Provisional comments on abuse of dominance

  • February 27, 2024

The Competition Law and Foreign Investment Review Section of the Canadian Bar Association, in a submission, offers provisional commentary on the Draft Bulletin on Amendments to the Abuse of Dominance Provisions in the Competition Act. Parliament made significant amendments to the abuse of dominance provisions in Bill C-56, the Affordable Housing and Groceries Act, which were adopted after the Draft Bulletin was released. Further amendments are anticipated once Parliament adopts Bill C-59, the Fall Economic Statement Implementation Act, 2023. The Section expects the Competition Bureau to consult on further revisions to the Draft Bulletin.

Consultations are especially important for abuse of dominance, the Section says, “given the difficulty in distinguishing between aggressive, but pro-competitive conduct, and conduct that may be anti-competitive. In particular, detailed examples in the Draft Bulletin are useful for Canadian businesses.”

The 2022 budget implementation legislation expanded abuse of dominance provisions to include conduct that is intended to harm competition, not just competitors. There are four kinds: agreements between competitors, information sharing, contracts referencing rivals and serial acquisitions (and stand-alone acquisitions).

On agreements between competitors, the Section singles out paragraph 23 of the Draft Bulletin, which says any such agreement giving rise to a criminal offence under s. 45 of the Competition Act would be referred for prosecution instead of being dealt with via an application under the abuse of dominance provisions at s. 90.1. This “unnecessarily limits the Commissioner of Competition’s enforcement discretion with respect to agreements that may violate section 45,” the submission reads, adding that such rigid language also contrasts with the Competitor Collaboration Guideline 3. The latter states that the Bureau will “determine, based on evidence in its possession or to be gathered, whether the criminal provision in section 45 or the civil agreements provision in section 90.1 is applicable.” The Draft Bulletin should include language similar to that of Guideline 3.

On information sharing the Draft Bulletin suggests that it can be considered an abuse of dominance when coupled with certain facilitating practices, which the Section says is a new approach under Canadian law that requires more elaboration and consideration. The submission recommends “that the Draft Bulletin state that the facilitating practice (such as intentional sharing of competitively sensitive information) is the anti-competitive act, not any conscious parallelism that may exist after a facilitating practice is undertaken by jointly dominant firms.”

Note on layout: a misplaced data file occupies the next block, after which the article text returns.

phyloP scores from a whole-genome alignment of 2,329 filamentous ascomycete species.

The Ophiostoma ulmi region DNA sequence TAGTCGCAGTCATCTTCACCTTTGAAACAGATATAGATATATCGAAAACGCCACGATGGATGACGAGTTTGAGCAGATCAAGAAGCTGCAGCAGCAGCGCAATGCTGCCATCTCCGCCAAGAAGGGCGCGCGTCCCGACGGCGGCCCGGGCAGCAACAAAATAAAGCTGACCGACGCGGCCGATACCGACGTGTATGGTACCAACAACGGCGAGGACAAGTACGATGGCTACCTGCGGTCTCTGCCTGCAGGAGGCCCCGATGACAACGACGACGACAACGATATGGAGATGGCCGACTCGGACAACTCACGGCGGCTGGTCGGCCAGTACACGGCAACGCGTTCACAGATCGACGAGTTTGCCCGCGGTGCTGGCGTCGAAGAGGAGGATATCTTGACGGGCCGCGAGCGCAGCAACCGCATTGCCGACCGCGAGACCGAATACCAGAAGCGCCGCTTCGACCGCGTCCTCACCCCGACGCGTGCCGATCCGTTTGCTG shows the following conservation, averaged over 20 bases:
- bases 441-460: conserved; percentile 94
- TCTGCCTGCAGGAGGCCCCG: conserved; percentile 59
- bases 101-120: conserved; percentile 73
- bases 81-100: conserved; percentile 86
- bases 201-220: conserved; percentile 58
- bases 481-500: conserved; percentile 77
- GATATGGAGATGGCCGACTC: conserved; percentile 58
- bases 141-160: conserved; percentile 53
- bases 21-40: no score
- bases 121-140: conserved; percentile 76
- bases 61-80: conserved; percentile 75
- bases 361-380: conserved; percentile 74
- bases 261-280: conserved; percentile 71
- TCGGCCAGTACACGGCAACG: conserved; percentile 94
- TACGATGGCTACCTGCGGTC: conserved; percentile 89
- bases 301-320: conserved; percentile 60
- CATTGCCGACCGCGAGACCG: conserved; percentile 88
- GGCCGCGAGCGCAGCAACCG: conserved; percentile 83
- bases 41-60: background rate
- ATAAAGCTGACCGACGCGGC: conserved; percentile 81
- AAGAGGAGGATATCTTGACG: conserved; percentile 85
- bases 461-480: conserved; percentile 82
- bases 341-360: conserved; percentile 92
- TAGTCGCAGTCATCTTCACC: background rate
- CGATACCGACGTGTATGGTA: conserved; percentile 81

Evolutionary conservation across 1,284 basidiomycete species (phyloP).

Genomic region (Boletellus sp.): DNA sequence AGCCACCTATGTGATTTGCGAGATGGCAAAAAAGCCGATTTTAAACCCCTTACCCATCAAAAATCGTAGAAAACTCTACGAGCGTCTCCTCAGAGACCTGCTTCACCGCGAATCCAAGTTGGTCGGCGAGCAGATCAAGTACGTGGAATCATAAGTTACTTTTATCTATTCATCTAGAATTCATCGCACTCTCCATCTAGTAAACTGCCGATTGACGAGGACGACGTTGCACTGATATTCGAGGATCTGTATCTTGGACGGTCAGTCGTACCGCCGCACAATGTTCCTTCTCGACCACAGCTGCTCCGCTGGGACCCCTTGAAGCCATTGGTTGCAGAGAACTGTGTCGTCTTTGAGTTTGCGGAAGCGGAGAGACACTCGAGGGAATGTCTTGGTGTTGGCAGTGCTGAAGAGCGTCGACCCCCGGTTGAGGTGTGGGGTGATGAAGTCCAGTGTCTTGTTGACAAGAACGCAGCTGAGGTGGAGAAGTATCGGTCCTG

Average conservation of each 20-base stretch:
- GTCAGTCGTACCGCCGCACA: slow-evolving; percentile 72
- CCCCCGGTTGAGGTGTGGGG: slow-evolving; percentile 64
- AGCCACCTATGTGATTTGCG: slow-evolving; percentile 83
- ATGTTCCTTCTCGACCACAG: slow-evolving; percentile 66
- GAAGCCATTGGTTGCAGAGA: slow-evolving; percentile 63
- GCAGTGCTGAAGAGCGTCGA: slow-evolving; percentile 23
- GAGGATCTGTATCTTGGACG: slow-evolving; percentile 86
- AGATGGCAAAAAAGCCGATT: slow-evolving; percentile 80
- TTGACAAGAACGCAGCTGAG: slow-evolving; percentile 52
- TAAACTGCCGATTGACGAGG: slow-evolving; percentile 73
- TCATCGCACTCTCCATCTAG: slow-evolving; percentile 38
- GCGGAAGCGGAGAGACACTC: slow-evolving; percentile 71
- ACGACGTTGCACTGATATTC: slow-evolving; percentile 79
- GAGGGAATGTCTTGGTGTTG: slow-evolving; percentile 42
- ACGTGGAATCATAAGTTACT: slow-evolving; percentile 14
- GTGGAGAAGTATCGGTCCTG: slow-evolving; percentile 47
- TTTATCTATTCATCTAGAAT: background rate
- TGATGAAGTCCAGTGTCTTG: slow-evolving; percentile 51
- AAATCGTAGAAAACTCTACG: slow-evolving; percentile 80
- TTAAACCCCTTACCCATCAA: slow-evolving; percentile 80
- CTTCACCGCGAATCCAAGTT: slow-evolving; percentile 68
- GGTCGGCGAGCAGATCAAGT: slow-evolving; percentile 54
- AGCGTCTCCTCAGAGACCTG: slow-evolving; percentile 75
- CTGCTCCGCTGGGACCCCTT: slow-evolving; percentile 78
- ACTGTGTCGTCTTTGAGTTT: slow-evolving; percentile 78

On contracts that reference rivals the CBA Section notes the example given in the Draft Bulletin of a dominant retailer matching competitors’ lower prices, including through the use of a dynamic pricing algorithm, suggests that a pricing policy that benefits consumers may be viewed as anti-competitive, on the theory that it might disincentivize competitors to reduce prices. “The example implies that the Bureau’s position is that dominant retailers should deliberately keep prices above competitive levels to avoid engaging in an anti-competitive act, or that price matching in general could be anti-competitive (rather than pro-competitive, as is usually understood).” This example should be removed or clarified.

On serial acquisitions, the Draft Bulletin should clarify that merger review continues to be the primary method of addressing concerns related to an individual transaction. “While there can be scope to address serial acquisitions as an abuse of dominance in certain circumstances, this would only apply to a narrow category of transactions,” the CBA Section writes. The Bureau should also give further guidance on its approach to identifying when serial acquisitions constitute abusive conduct.

Joint conduct

The CBA Section has previously offered comprehensive commentary on the need for a coherent and principled approach to joint dominance, including that an approach that’s too expansive would risk “chilling legitimate and pro-competitive or competitively neutral behaviour.”

The submission recommends clarifying the Draft Bulletin to say that “mere conscious parallelism, without something more – such as communication or coordination between firms – would not in itself constitute an anti-competitive act or a joint abuse of dominance.”